(418d) Development of a Multi-Stage Membrane Distillation System for Treatment of Hydraulic Fracturing Flow Back Waters

Authors: 
Sardari, K., University of arkansas
Wickramasinghe, S. R., University of Arkansas
The reuse of wastewater for beneficial uses has become increasingly important in recent years. There is an urgent need to develop innovative and more effective technologies for treatment of wastewaters. Many of these wastewaters such as hydraulic fracturing flow back waters, contain very high dissolved solids (TDS). For example, treatment of hydraulic fracturing flowback waters can be very challenging as they often contain very high TDS, in excess of 200,000 ppm as well as dissolved surfactants and small organic compounds. Treatment of these highly impaired wastewaters is therefore very challenging. Pressure driven membrane processes such as reverse osmosis are impractical for treating very high salinity wastewaters due to the high osmotic back pressure that must be overcome. Membrane distillation has been proposed as a new unit operation for treatment of very high TDS wastewaters. One of the advantages of membrane distillation is the fact that low grade waste heat may be used.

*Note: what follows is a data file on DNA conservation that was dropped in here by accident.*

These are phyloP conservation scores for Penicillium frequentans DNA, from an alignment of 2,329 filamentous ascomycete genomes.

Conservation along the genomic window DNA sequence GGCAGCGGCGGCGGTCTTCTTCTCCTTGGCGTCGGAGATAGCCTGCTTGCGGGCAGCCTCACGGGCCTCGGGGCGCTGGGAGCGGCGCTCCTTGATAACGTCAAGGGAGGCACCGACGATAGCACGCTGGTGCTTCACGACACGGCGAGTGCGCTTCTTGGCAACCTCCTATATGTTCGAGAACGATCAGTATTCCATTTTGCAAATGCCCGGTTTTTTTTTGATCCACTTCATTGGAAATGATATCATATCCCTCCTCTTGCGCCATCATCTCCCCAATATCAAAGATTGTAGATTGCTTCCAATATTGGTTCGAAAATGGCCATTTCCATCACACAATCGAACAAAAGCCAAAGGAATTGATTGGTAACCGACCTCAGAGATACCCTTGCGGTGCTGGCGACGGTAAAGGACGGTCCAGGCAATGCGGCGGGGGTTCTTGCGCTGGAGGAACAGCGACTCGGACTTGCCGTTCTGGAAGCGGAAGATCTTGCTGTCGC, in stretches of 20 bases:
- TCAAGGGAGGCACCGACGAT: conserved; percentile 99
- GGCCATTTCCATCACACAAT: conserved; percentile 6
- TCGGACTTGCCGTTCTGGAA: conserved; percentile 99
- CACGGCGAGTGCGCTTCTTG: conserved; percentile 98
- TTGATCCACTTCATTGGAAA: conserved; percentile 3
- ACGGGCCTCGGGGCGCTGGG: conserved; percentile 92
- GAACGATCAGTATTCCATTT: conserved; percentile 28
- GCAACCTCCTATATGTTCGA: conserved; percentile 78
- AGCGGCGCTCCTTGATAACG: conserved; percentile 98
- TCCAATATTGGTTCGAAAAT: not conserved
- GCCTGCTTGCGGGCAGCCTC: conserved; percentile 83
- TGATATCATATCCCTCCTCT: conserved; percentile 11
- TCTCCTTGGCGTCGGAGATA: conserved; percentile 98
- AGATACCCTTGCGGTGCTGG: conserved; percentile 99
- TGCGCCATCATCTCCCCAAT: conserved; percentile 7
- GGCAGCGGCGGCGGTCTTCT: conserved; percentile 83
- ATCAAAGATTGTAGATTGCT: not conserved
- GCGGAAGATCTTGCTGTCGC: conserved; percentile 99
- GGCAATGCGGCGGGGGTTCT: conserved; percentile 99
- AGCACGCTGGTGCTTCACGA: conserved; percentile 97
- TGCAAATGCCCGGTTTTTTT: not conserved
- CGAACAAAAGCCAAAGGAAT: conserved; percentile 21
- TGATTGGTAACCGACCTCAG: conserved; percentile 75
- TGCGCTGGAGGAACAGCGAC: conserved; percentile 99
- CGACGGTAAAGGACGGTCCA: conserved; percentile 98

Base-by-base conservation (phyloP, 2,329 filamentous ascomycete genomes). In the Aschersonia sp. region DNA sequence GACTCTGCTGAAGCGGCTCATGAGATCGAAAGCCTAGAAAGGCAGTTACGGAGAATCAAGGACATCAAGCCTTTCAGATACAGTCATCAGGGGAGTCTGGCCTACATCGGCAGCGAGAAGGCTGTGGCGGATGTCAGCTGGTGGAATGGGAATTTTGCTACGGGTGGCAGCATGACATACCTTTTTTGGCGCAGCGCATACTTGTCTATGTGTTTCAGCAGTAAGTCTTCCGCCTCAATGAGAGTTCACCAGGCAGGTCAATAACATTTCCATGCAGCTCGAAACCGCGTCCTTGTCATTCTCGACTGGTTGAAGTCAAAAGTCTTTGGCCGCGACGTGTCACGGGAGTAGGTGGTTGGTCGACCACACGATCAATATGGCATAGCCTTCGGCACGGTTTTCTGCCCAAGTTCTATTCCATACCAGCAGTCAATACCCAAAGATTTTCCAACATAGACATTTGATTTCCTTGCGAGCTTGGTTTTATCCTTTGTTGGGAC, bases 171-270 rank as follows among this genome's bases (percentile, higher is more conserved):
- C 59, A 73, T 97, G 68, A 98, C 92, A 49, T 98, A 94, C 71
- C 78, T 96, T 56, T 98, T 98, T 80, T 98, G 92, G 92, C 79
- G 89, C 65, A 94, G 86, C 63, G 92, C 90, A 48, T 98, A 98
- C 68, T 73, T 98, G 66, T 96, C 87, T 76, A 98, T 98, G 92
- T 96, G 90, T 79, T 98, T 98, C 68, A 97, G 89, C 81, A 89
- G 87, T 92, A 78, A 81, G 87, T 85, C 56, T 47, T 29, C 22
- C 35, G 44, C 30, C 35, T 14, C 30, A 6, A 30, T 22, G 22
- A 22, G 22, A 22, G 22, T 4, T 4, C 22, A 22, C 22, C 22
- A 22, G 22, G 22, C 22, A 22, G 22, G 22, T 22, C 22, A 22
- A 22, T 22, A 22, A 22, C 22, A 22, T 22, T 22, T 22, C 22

Here we have developed a multi-staged membrane distillation system for maximizing water recovery from actual hydraulic fracturing flowback waters. The multi-stage system has been designed to different on-site applications for wastewaters with specific TDS levels. We show that ideal membrane properties vary as the TDS of the feed increases above 300,000. At lower TDS values membranes should be selected that maximize flux. However at TDS values above 300,000, membrane surface properties such as roughness becomes important. At theses higher TDS values leakage of the feed through the membrane pores and into the permeate side is a major concern. In addition appropriate pretreatment of the feed to remove dissolved organic compounds is essential prior to membrane distillation.

Here different membranes have been used in the different stages and performance of the system in terms of water recovery potential and specific energy consumption has been evaluated. Significant concentration of the feed has been conducted and over 60% water recovery has been achieved for actual hydraulic fracturing flowback waters from Marcellus shale containing over 100,000 ppm TDS.